An international office network coupled with a growing galaxy of brands are enabling Shropshire-based Jupiter Marketing to meet increasing demand from a wide range of produce buyers
It started with a holiday job on a lettuce farm. A few years later, back at the same farm in a borrowed office, Mark Tweddle set up a company that from “a blank sheet of paper and a telephone”, now has a £60 million turnover.
In the last 12 years Jupiter Marketing, with Tweddle at the helm as managing director, has been one of the UK’s fastest growing fresh produce businesses with its base in Newport, Shropshire, and an international operation that includes offices in Chile, South Africa, Greece, Dubai, India and Kuala Lumpur.
And all this from a now 37-year-old MD whose background was in livestock. “I was brought up on a livestock farm adjacent to Uttoxeter racecourse,” says Tweddle, “but I turned my attention to produce after a job I did on my first holiday when I was a student at Harper Adams College.
“I spotted an advert on the college notice board for a part-time tractor driver at a lettuce farm, and when I got there I was not only given that job but told I was also the farm’s sales manager – because the one they had was leaving that week!
“I took both jobs on and enjoyed my 15 weeks there so much that I went back to college and told them that for my year out I’d like it to be in a produce company.”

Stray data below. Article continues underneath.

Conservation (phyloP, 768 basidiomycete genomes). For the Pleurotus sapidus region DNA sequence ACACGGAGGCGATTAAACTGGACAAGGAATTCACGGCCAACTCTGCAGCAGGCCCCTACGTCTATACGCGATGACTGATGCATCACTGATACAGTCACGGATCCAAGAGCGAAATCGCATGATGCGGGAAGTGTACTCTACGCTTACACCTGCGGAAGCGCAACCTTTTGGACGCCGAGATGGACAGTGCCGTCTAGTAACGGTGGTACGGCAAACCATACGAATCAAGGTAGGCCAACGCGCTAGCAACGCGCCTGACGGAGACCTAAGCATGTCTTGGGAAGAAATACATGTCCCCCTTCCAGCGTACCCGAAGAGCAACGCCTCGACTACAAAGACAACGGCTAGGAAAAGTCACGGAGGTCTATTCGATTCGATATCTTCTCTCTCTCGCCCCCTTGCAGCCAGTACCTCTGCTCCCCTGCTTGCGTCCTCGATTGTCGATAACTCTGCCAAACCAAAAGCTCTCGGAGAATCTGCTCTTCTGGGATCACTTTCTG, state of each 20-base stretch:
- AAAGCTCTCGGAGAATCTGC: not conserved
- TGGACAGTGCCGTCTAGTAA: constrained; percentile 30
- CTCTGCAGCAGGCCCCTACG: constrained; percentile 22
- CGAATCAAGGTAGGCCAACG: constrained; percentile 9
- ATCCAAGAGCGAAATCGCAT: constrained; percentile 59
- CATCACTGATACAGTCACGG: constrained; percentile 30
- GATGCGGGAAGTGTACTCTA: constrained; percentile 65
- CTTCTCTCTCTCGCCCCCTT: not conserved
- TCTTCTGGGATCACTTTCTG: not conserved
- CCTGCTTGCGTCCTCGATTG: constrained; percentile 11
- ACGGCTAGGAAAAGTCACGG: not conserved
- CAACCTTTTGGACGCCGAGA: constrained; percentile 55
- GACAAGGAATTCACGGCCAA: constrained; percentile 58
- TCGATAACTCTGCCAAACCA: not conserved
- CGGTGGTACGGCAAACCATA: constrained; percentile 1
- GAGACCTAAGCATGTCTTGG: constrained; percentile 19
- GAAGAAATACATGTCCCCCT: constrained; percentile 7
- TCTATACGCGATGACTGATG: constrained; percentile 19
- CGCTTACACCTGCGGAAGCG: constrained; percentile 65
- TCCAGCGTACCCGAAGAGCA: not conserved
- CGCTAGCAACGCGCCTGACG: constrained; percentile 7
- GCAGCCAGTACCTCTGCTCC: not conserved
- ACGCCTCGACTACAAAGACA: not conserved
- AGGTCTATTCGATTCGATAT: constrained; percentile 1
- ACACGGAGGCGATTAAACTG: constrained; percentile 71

Tweddle duly spent his year out at Univeg and then, on leaving college, he joined the Birmingham-based supplier Minor Weir and Willis.
His career path took its fateful turn when, along with his now wife and fellow Harper Adams graduate Yvonne, he attended a wedding whose venue in Newport was close to the aforementioned lettuce farm.
“During the wedding weekend,” says Tweddle, “we popped in to see the farm owner, Phillip Maddocks, and he mentioned that he was looking for someone to develop products outside his lettuce business.
“That someone became me, and although the lettuce business and the side I was running became separate entities in 2003, Phillip is still my business partner.”
Tweddle had global aspirations for his business but perhaps not the best idea for its name – as was pointed out by Mrs Tweddle, who is now the company’s head of marketing and credit control after previously working at Unigate Dairies, Baxter’s Soups and the Meat & Livestock Commission.
“I wanted to call it ‘Top Mark’,” he admits, but Yvonne said, ‘that’s not very good thinking if you want to be an international company’. She was right.
“So we went for Jupiter, which works well internationally because the word is pronounced exactly the same in every country in the world.
“We started in Phillip’s office with a blank sheet of paper and a telephone, originally working as a fruit importer but then adding vegetables and salads.
“We eventually moved six miles up the road to our current premises, which we’ve expanded over the years to 85,000ft2 and which now includes five cold stores for the 80 product lines we carry.”
Home and away
Sourcing from all around the world and selling increasingly into international markets, Jupiter’s expansion has been rapid but controlled.
Mark Tweddle explains: “As well as increasing our product lines we’ve always aimed to spread risk, and that’s worked well for us.
“We’ve never wanted any customer to represent more that 10% of our turnover, which we’ve achieved, and we supply across the retail, wholesale, processing, catering and category management sectors – the whole basket.